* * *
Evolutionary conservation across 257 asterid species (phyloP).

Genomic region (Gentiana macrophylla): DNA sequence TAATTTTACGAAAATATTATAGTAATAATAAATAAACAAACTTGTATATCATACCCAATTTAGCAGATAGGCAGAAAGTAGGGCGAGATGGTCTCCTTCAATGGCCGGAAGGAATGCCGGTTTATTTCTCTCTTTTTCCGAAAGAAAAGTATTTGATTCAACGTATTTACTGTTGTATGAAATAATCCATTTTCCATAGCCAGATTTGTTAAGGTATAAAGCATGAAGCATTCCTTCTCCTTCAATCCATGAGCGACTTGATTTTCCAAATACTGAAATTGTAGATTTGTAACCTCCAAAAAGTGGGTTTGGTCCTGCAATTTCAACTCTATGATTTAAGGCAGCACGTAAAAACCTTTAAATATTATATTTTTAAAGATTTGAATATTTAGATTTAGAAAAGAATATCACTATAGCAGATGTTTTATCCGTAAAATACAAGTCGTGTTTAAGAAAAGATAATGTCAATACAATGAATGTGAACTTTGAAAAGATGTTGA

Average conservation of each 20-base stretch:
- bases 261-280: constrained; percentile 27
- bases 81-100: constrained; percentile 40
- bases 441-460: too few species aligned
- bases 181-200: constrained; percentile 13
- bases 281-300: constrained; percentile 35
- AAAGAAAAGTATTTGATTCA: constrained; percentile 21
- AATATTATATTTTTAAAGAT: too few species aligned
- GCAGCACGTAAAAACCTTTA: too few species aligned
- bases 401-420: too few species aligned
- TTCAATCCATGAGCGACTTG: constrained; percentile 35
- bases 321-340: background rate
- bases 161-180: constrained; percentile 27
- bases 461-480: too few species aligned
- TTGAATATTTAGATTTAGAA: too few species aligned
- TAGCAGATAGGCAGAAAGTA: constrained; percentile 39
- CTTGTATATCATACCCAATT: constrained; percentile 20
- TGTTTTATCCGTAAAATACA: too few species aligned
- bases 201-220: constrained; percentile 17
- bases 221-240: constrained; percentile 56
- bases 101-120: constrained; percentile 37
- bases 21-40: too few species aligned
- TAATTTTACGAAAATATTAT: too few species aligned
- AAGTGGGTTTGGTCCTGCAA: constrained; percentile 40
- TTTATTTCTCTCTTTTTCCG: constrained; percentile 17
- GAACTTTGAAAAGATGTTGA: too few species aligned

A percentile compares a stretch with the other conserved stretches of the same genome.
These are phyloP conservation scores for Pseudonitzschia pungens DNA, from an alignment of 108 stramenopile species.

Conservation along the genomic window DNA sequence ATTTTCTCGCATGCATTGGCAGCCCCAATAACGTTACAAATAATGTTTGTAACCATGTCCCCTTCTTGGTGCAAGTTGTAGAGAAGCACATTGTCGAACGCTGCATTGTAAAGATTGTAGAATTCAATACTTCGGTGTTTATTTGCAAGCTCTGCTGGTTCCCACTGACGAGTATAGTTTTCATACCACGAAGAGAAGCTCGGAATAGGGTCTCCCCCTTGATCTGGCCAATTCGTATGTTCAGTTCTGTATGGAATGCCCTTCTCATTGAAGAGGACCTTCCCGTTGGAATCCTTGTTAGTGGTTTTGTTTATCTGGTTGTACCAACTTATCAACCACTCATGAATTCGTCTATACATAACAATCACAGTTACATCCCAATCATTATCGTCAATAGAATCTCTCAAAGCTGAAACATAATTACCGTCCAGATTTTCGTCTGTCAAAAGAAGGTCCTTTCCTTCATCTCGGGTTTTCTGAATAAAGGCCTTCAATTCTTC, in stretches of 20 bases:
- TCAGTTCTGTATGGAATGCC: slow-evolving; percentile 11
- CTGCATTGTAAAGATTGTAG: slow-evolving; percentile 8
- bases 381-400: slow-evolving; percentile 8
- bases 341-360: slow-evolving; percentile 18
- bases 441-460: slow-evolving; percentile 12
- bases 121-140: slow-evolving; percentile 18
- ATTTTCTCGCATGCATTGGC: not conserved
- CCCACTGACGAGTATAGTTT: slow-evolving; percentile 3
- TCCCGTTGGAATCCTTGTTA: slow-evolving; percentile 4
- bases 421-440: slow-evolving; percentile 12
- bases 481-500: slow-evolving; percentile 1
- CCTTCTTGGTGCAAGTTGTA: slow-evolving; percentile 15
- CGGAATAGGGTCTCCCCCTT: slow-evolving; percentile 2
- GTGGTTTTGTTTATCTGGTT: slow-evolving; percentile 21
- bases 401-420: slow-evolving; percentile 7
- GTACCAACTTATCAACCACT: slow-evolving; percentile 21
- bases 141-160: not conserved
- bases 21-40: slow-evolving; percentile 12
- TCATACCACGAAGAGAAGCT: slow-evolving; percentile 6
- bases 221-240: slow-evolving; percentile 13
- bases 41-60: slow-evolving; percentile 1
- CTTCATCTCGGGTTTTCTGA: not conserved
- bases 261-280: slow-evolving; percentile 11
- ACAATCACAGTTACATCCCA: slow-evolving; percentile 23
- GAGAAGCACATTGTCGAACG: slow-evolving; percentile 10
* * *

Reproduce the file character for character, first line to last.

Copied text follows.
Evolutionary conservation across 257 asterid species (phyloP).

Genomic region (Gentiana macrophylla): DNA sequence TAATTTTACGAAAATATTATAGTAATAATAAATAAACAAACTTGTATATCATACCCAATTTAGCAGATAGGCAGAAAGTAGGGCGAGATGGTCTCCTTCAATGGCCGGAAGGAATGCCGGTTTATTTCTCTCTTTTTCCGAAAGAAAAGTATTTGATTCAACGTATTTACTGTTGTATGAAATAATCCATTTTCCATAGCCAGATTTGTTAAGGTATAAAGCATGAAGCATTCCTTCTCCTTCAATCCATGAGCGACTTGATTTTCCAAATACTGAAATTGTAGATTTGTAACCTCCAAAAAGTGGGTTTGGTCCTGCAATTTCAACTCTATGATTTAAGGCAGCACGTAAAAACCTTTAAATATTATATTTTTAAAGATTTGAATATTTAGATTTAGAAAAGAATATCACTATAGCAGATGTTTTATCCGTAAAATACAAGTCGTGTTTAAGAAAAGATAATGTCAATACAATGAATGTGAACTTTGAAAAGATGTTGA

Average conservation of each 20-base stretch:
- bases 261-280: constrained; percentile 27
- bases 81-100: constrained; percentile 40
- bases 441-460: too few species aligned
- bases 181-200: constrained; percentile 13
- bases 281-300: constrained; percentile 35
- AAAGAAAAGTATTTGATTCA: constrained; percentile 21
- AATATTATATTTTTAAAGAT: too few species aligned
- GCAGCACGTAAAAACCTTTA: too few species aligned
- bases 401-420: too few species aligned
- TTCAATCCATGAGCGACTTG: constrained; percentile 35
- bases 321-340: background rate
- bases 161-180: constrained; percentile 27
- bases 461-480: too few species aligned
- TTGAATATTTAGATTTAGAA: too few species aligned
- TAGCAGATAGGCAGAAAGTA: constrained; percentile 39
- CTTGTATATCATACCCAATT: constrained; percentile 20
- TGTTTTATCCGTAAAATACA: too few species aligned
- bases 201-220: constrained; percentile 17
- bases 221-240: constrained; percentile 56
- bases 101-120: constrained; percentile 37
- bases 21-40: too few species aligned
- TAATTTTACGAAAATATTAT: too few species aligned
- AAGTGGGTTTGGTCCTGCAA: constrained; percentile 40
- TTTATTTCTCTCTTTTTCCG: constrained; percentile 17
- GAACTTTGAAAAGATGTTGA: too few species aligned

A percentile compares a stretch with the other conserved stretches of the same genome.
These are phyloP conservation scores for Pseudonitzschia pungens DNA, from an alignment of 108 stramenopile species.

Conservation along the genomic window DNA sequence ATTTTCTCGCATGCATTGGCAGCCCCAATAACGTTACAAATAATGTTTGTAACCATGTCCCCTTCTTGGTGCAAGTTGTAGAGAAGCACATTGTCGAACGCTGCATTGTAAAGATTGTAGAATTCAATACTTCGGTGTTTATTTGCAAGCTCTGCTGGTTCCCACTGACGAGTATAGTTTTCATACCACGAAGAGAAGCTCGGAATAGGGTCTCCCCCTTGATCTGGCCAATTCGTATGTTCAGTTCTGTATGGAATGCCCTTCTCATTGAAGAGGACCTTCCCGTTGGAATCCTTGTTAGTGGTTTTGTTTATCTGGTTGTACCAACTTATCAACCACTCATGAATTCGTCTATACATAACAATCACAGTTACATCCCAATCATTATCGTCAATAGAATCTCTCAAAGCTGAAACATAATTACCGTCCAGATTTTCGTCTGTCAAAAGAAGGTCCTTTCCTTCATCTCGGGTTTTCTGAATAAAGGCCTTCAATTCTTC, in stretches of 20 bases:
- TCAGTTCTGTATGGAATGCC: slow-evolving; percentile 11
- CTGCATTGTAAAGATTGTAG: slow-evolving; percentile 8
- bases 381-400: slow-evolving; percentile 8
- bases 341-360: slow-evolving; percentile 18
- bases 441-460: slow-evolving; percentile 12
- bases 121-140: slow-evolving; percentile 18
- ATTTTCTCGCATGCATTGGC: not conserved
- CCCACTGACGAGTATAGTTT: slow-evolving; percentile 3
- TCCCGTTGGAATCCTTGTTA: slow-evolving; percentile 4
- bases 421-440: slow-evolving; percentile 12
- bases 481-500: slow-evolving; percentile 1
- CCTTCTTGGTGCAAGTTGTA: slow-evolving; percentile 15
- CGGAATAGGGTCTCCCCCTT: slow-evolving; percentile 2
- GTGGTTTTGTTTATCTGGTT: slow-evolving; percentile 21
- bases 401-420: slow-evolving; percentile 7
- GTACCAACTTATCAACCACT: slow-evolving; percentile 21
- bases 141-160: not conserved
- bases 21-40: slow-evolving; percentile 12
- TCATACCACGAAGAGAAGCT: slow-evolving; percentile 6
- bases 221-240: slow-evolving; percentile 13
- bases 41-60: slow-evolving; percentile 1
- CTTCATCTCGGGTTTTCTGA: not conserved
- bases 261-280: slow-evolving; percentile 11
- ACAATCACAGTTACATCCCA: slow-evolving; percentile 23
- GAGAAGCACATTGTCGAACG: slow-evolving; percentile 10